One of the biggest mistakes I see business owners make when blogging for their business is confusing blogging with a content marketing strategy.
It’s true that the two are inseparably related, but they’re also different, and it’s an important distinction that too many business owners don’t make.
Knowing the difference means the difference between a business blog that gets nothing but “digital crickets” and one that reaches all the right readers at the right time, generates leads for your business, and ultimately makes you more money.
What’s the difference between blogging and content marketing strategy?
When Internet business owners first get started with blogging, they often think that’s enough. They write a blog post — filled with great information and inspiration! — post it to their website, share it to Facebook and Twitter and call it good.
But blogging is just the beginning.
All blogging is content marketing, but not all content marketing is blogging.
Here’s an easy definition:
Content marketing is creating and sharing valuable, relevant content with your followers for the purpose of generating leads and business.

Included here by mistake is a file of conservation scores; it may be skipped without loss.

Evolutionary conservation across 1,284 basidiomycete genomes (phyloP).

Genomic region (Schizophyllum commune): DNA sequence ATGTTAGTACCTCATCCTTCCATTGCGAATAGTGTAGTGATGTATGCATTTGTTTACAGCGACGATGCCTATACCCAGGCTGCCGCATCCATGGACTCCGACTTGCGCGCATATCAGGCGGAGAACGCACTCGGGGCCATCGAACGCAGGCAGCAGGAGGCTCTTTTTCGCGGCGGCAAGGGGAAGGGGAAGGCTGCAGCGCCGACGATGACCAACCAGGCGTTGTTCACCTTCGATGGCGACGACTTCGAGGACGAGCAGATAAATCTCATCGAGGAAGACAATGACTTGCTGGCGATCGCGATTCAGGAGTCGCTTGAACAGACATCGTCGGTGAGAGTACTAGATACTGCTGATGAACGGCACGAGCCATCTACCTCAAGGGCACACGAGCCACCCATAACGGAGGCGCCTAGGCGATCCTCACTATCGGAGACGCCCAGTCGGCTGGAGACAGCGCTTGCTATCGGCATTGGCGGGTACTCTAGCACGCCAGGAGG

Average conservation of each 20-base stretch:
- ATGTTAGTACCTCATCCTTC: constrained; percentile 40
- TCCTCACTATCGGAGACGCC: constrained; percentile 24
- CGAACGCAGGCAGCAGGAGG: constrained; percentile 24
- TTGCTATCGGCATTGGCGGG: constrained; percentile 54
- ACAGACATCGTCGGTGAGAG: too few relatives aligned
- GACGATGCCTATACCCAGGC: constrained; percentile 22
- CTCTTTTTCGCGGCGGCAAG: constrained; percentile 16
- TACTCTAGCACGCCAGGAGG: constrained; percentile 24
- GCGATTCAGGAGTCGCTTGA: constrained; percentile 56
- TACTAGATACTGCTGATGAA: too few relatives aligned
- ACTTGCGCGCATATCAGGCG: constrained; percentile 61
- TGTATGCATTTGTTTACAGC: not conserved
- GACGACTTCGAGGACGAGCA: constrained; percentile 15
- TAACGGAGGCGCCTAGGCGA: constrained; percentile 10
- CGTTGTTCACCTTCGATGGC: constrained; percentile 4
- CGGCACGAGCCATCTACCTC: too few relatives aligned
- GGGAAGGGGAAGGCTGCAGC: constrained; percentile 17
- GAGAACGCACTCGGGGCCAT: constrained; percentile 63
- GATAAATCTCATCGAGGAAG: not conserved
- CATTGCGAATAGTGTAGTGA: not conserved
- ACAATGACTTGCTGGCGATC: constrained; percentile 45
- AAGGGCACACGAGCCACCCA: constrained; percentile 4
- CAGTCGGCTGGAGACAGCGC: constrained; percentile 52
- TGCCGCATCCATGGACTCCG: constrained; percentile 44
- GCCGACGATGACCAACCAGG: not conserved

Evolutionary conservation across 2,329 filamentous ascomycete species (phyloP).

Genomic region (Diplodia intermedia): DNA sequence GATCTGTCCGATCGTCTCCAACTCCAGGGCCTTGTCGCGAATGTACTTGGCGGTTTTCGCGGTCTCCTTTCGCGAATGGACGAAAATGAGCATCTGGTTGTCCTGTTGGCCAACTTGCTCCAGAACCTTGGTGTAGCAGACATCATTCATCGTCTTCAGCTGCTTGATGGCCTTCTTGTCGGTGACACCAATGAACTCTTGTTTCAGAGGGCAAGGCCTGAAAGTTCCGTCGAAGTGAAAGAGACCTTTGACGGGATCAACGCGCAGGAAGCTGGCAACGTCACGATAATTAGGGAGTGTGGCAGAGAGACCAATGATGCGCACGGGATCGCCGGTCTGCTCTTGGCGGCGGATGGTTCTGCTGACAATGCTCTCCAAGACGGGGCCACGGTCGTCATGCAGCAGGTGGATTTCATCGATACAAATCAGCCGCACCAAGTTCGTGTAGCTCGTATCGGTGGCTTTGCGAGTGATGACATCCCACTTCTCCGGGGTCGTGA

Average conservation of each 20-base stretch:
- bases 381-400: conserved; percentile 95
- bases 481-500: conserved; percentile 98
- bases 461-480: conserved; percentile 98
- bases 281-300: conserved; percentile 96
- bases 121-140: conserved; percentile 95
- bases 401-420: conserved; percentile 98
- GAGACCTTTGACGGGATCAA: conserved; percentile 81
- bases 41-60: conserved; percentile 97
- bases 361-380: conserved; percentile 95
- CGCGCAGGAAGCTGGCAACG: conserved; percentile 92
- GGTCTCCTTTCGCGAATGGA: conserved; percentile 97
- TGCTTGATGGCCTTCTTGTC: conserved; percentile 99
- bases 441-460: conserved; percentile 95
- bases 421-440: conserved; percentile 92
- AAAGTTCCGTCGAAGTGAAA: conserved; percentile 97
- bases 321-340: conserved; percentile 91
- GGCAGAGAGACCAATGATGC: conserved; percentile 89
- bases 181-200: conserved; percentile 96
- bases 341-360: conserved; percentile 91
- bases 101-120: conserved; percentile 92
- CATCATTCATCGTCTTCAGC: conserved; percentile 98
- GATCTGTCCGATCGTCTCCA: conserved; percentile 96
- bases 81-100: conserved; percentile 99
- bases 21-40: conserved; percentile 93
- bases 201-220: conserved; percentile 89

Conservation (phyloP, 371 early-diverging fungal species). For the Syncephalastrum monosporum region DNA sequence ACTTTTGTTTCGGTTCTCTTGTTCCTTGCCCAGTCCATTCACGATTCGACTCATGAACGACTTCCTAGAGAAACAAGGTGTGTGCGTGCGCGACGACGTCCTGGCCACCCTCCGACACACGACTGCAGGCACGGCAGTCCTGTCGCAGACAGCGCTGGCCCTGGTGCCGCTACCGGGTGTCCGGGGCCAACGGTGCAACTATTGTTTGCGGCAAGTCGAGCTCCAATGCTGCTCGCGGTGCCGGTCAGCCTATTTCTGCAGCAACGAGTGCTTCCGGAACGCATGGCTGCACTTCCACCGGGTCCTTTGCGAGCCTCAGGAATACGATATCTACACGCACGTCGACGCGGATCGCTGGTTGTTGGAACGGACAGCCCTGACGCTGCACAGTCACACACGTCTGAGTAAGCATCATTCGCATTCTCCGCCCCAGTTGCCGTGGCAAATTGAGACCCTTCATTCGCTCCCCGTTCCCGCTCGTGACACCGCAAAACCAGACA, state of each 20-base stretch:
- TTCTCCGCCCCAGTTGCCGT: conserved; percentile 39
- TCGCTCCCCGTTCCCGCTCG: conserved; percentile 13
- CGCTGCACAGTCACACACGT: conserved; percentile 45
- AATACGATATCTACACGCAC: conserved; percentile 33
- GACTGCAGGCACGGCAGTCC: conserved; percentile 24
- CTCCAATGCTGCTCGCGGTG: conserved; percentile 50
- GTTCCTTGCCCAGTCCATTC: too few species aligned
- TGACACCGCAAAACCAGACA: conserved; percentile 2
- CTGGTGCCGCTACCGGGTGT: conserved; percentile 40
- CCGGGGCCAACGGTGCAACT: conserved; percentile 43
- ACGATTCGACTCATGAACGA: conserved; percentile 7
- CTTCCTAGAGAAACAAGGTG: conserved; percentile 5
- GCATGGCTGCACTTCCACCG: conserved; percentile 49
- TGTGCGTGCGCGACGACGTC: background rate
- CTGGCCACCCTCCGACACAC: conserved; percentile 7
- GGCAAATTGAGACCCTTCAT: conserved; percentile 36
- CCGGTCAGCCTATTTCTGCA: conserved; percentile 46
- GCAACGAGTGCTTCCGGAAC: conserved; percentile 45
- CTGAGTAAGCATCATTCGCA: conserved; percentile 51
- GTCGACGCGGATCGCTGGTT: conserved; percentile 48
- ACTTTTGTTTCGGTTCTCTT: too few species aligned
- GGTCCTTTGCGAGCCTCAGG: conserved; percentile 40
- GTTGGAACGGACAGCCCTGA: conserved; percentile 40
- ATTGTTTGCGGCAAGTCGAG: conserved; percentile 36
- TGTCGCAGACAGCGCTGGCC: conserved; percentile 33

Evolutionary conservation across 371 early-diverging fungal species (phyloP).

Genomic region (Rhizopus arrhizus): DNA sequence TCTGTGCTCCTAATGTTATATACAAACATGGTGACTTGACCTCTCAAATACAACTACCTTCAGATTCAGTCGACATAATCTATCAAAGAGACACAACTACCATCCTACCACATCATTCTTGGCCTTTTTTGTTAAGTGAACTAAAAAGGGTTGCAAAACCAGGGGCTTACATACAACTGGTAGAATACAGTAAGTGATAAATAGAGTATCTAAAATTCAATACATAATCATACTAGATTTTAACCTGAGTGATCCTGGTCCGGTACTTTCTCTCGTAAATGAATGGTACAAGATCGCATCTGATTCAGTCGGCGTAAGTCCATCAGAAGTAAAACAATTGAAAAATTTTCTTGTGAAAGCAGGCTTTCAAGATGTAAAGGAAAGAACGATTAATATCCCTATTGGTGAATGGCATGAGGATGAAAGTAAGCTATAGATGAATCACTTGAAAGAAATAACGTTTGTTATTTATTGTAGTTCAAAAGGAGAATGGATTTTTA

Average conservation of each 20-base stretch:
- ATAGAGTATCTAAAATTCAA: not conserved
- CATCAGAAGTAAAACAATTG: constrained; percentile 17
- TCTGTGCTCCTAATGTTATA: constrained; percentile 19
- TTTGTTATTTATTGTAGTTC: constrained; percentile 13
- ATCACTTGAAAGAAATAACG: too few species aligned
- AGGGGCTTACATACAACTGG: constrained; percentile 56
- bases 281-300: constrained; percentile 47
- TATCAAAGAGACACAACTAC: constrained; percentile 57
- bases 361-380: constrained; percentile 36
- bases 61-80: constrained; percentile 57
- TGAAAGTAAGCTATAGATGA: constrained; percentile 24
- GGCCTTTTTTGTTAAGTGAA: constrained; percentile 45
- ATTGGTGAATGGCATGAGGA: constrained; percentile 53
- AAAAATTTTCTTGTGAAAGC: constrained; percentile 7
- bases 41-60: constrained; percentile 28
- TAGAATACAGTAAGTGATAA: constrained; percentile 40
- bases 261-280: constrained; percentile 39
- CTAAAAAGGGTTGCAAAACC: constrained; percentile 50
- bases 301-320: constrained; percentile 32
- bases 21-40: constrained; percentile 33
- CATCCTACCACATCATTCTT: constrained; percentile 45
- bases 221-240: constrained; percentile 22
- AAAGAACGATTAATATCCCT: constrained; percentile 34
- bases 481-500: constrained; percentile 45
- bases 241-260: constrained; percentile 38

Blogging is only one way of creating content. For a lot of businesses, it is the main way, even the most important way, but it’s still not the only way.
Content marketing includes blogs, articles, white papers, videos, recipes, slide show presentations, audio files and podcasts, Facebook updates, Tweets, Pins, Instagrams, Vines, webinars, reports, how-to guides, checklists, worksheets, infographics, pictures, ebooks, demonstrations, and case studies — just to name a few. 😉
Sound a little overwhelming? It doesn’t have to be.
“Content marketing is for the big guys,” and other lies.
With all those possibilities, a lot of solopreneurs and micro-business owners might start to feel overwhelmed and discouraged.
“I don’t have the budget to create all that content… Content marketing is just for the big guys.”
In fact, content marketing is probably more important for micro-businesses, because we don’t have the marketing dollars for mass marketing (which includes buying advertising in magazines or on TV). Content marketing is somewhat of a more equal playing field. Small, indy businesses can have a big impact without spending big bucks.
I was chatting with a new client once, and she told me how she’d gotten upset and flustered when she realized that a much larger competitor was flooding the market with TOMA (top of mind advertising) — so much so that people thought her competitor was the only option.
I pointed out that, in my opinion, this was actually great for her. Why? Because every time there seems to be only one option, you can bet money there are people Googling “alternative to X” and looking for her! She can position herself as the less expensive, more effective alternative — and she can do it using content marketing. She’ll look like the grass roots, upstart David to the corporate Goliath, and there are plenty of people in her industry who would be excited about working with the indy gal.